Scaling-up of a B-phycoerythrin production and purification bioprocess involving aqueous two-phase systems: Practical experiences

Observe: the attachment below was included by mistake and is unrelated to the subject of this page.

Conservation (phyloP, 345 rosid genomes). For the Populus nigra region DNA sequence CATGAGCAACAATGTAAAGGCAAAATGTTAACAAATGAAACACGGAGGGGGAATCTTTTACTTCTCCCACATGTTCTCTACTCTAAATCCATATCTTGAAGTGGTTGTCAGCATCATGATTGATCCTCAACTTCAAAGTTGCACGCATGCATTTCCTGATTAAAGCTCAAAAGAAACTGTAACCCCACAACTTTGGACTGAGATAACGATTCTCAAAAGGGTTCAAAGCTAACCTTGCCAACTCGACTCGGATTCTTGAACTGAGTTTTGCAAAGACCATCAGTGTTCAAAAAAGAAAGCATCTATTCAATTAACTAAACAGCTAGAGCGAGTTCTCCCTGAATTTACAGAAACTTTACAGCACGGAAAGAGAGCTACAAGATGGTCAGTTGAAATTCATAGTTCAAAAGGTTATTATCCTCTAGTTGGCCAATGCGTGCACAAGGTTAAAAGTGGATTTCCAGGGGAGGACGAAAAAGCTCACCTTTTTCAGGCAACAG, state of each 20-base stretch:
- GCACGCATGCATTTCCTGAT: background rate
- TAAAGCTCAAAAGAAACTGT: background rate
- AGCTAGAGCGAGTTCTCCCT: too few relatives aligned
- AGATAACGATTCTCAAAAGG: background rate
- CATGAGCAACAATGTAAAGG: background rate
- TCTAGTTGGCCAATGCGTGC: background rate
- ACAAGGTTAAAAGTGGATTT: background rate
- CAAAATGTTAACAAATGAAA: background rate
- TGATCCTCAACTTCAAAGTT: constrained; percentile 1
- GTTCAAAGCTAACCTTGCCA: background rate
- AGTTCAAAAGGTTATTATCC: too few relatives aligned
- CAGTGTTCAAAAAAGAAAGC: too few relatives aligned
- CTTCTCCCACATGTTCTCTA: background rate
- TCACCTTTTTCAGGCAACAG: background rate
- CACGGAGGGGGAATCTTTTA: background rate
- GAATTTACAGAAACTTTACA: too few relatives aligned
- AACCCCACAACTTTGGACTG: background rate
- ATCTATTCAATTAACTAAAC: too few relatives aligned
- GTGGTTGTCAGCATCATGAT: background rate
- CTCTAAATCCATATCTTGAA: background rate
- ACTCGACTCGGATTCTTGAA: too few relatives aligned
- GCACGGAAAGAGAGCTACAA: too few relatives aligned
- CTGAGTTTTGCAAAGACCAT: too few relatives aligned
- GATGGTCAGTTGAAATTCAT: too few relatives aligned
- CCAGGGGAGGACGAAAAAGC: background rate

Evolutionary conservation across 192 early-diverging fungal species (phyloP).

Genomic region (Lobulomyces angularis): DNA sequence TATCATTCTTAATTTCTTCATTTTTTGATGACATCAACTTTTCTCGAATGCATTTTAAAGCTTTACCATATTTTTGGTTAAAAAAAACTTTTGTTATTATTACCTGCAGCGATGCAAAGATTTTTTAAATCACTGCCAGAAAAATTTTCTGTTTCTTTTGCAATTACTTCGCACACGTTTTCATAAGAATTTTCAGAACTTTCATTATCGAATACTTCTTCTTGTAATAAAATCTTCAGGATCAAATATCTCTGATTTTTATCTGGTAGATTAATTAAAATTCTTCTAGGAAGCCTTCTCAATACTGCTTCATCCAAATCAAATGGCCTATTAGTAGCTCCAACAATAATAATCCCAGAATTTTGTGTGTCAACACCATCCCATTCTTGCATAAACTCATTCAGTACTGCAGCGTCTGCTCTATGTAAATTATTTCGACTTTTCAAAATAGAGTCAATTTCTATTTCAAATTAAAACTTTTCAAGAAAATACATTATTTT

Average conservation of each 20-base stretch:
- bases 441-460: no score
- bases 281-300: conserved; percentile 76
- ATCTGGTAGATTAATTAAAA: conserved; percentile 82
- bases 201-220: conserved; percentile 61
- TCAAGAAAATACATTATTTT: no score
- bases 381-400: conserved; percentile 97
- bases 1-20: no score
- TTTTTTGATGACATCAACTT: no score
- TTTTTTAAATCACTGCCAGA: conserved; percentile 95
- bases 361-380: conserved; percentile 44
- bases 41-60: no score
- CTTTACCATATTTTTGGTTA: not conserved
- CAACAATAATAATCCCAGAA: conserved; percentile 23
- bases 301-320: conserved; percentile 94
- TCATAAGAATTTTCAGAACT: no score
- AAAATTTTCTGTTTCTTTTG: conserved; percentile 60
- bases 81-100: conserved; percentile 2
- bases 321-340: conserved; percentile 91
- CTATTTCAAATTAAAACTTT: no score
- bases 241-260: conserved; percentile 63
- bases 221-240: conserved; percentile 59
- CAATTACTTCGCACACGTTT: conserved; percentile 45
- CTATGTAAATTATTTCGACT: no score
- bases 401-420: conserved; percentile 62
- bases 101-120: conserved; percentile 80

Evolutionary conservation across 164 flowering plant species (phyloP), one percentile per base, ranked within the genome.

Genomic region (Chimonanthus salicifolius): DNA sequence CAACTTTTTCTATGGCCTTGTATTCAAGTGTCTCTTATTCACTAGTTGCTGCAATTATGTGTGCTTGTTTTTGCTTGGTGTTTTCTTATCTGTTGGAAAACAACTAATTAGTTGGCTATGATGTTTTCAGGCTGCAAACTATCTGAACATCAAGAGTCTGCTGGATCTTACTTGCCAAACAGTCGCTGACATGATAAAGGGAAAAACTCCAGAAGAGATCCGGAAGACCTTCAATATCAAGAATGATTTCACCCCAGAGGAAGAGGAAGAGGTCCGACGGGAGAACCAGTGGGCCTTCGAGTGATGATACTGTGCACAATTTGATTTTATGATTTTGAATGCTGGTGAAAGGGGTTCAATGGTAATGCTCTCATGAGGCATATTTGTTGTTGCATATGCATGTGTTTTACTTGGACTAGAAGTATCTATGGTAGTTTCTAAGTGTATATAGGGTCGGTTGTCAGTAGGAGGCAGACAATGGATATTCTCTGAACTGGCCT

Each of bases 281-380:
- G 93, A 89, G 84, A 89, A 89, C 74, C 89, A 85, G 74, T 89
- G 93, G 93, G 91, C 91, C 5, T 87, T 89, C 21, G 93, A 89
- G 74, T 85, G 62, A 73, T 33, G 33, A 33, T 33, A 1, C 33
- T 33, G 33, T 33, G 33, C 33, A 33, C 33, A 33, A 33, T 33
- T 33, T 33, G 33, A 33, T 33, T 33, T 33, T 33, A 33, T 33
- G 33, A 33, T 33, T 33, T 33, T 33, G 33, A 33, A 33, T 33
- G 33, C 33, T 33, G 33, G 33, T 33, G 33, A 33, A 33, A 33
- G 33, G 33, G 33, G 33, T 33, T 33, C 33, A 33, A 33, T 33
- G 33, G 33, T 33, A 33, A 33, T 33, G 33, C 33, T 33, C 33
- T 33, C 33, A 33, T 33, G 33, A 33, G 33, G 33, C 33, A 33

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One of the most attractive segments in food and cosmetic industries is that of natural pigments. Since some synthetic pigments have been reported to be hazardous for humans, natural pigments obtained through biotechnological processes represent an attractive alternative. Our research group has previously worked on the development of an aqueous two-phase system (ATPS)-based prototype process for the recovery of B-phycoerythrin (BPE), a natural high-value pigment obtained from Porphyridium cruentum. Detailed studies describing the scaling up of ATPS processes from bench scale to pilot plant facilities are not common. In this paper experiences derived from the scale-up of a previously developed process for production and recovery of highly purified (purity defined as the absorbance ratio A545/A280 > 4) BPE are described, where a scale-up factor of 850× was implemented. Characterization of cell disruption with a pilot-scale bead mill allowed efficient BPE release at 2900 rpm, 10% (w/v) sample load, 60% (v/v) bead load and 0.5 mm glass beads and 22 min of residence time with a yield of 1.35 mg BPE/g of wet biomass. BPE was recovered and purified using a strategy comprising isoelectric precipitation, aqueous two-phase fractionation and ultrafiltration. A 54% global BPE recovery yield, with final purity of 4.1, was achieved under optimal process conditions. Considering total costs for raw materials and energy expenditures for one batch, it was determined that the production cost of BPE was of $1.17 USD/mg, which is underneath the commercial price of a BPE standard (>$30 USD/mg). © 2013 Elsevier Ltd.